Donkeys in the Desert

In 1858 my great-great-grandfather, a soldier in the 91st Regiment of Foot, embarked on what must have been one of the strangest events of his life. Alongside the rest of his comrades, bound for India, he was transported across seventeen miles of desert between Alexandria and Suez in a column of around 1,000 donkeys, in rows of thirty, flanked by camels carrying equipment and packs.

This experience is reported in my recent novel, A Handkerchief for Maria. The text from a contemporary report is below:

The regiment having received orders to proceed to India by the overland route, embarked at Corfu on H.M.S. Perseverance sailing on the 5th of September, 1858, to Alexandria, where they arrived on the 8th of the same month. The strength of the regiment on board was twenty-nine officers and 785 non-commissioned officers and men.

On the 18th the head-quarters with the right wing, composed of five and a half companies, were disembarked, and were at once entrained to be conveyed to the station nearest Suez, which was at that time about seventeen miles distant from it.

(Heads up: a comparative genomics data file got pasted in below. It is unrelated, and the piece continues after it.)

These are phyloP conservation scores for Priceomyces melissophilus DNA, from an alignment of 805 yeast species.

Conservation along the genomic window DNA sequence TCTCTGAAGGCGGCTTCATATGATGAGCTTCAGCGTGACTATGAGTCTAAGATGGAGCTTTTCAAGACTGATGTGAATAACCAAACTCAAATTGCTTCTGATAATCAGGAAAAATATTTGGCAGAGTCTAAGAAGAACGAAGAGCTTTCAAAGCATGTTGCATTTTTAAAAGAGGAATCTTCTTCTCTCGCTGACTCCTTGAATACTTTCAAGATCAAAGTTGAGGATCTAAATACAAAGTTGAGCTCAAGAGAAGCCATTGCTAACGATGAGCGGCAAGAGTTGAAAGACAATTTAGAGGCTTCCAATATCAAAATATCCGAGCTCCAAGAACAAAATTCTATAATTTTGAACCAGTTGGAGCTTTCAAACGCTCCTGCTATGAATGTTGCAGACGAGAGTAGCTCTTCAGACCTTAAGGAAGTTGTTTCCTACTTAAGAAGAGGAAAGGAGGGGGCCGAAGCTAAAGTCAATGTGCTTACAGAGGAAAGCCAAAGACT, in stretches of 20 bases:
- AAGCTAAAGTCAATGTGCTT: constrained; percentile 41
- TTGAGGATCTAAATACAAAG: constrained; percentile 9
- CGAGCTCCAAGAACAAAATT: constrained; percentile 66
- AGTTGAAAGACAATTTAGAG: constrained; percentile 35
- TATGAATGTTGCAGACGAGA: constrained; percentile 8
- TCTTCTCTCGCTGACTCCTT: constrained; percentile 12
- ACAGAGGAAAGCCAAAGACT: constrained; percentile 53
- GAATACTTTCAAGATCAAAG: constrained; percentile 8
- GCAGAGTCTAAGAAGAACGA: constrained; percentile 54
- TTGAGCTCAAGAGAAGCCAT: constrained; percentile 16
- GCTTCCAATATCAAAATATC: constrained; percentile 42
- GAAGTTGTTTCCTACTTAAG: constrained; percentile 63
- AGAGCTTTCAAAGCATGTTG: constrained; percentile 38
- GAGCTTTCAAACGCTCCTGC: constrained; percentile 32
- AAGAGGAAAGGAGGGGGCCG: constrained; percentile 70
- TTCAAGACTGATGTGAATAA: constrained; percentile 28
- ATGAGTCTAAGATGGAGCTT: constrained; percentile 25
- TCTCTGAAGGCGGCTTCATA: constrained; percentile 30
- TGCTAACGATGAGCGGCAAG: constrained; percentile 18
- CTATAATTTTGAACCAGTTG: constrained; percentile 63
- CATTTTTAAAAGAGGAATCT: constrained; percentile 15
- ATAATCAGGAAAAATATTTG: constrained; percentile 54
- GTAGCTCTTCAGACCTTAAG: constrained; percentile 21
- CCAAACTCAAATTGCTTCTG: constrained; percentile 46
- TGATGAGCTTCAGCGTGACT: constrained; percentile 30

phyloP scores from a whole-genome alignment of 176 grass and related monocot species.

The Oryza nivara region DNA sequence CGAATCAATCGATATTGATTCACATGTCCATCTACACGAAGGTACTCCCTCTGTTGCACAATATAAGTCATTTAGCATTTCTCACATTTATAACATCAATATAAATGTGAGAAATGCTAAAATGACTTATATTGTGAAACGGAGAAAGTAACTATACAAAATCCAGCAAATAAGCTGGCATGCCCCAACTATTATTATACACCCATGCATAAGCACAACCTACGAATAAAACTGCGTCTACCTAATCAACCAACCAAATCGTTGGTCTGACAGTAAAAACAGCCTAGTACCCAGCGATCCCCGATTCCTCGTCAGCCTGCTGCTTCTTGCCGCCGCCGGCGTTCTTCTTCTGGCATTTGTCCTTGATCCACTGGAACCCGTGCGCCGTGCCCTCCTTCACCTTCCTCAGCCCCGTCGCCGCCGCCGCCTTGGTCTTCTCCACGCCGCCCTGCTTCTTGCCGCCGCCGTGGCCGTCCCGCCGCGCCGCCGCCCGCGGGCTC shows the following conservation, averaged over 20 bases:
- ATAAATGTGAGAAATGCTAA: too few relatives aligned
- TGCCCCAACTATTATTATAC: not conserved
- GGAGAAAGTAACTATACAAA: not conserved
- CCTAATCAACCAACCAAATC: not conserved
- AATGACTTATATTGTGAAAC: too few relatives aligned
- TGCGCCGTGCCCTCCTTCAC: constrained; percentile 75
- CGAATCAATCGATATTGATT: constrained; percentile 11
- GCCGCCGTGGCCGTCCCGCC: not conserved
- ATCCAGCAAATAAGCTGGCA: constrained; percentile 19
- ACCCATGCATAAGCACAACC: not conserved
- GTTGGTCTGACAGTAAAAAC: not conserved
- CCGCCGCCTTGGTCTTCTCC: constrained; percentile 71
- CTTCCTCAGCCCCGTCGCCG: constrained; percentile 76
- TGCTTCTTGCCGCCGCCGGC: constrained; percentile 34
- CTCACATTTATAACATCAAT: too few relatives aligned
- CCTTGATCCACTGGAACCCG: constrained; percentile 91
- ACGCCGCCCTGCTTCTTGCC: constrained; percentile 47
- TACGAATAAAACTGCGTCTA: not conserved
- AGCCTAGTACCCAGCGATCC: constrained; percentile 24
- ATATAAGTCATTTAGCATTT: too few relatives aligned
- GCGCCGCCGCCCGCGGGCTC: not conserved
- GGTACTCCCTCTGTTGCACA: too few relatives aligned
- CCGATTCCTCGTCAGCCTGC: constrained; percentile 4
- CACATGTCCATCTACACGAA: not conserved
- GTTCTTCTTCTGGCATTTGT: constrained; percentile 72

Arriving at daybreak on the 19th, they found a hot meal provided, consisting principally of Irish stew, which having been disposed of, the men were paraded to start on their ride to Suez on donkeys.

The animals were drawn up in sections of thirty rank entire, and the mode of mounting was :

the men were paraded in rear of their donkeys, and when ordered to mount, scrambled up over their tails. Each section then advanced to thirty yards interval, with 100 yards between companies, the pace being at the rate of about four miles an hour, and there being two halts during the march at the post stations.

Before the regiment had disembarked at Alexandria, the arms and accoutrements had been packed in boxes, on account of the arrangement which had been made by the British Government and the Khedive, that troops taken through his country should proceed only as private individuals.

The colours were in charge of Ensigns Hamilton and Grant, and were conveyed across the seventeen miles of desert in a van drawn by horses ; the sick being carried in the same manner.

The men were dressed in white duck frocks and trousers, with covers to the forage caps; the chacos had been left at Corfu by special authority.

The knapsacks were placed in sacks and conveyed on camels, all the impedimenta had been sent on a day previous to the march of the men, so that they found everything ready to embark on arrival.

Ref: Historical Records of the 91st Argyllshire Highlanders, now the 1st Battalion Princess Louise’s Argyll and Sutherland Highlanders … / arranged by G.L. Goff. 1891

Posted in Writing journey.

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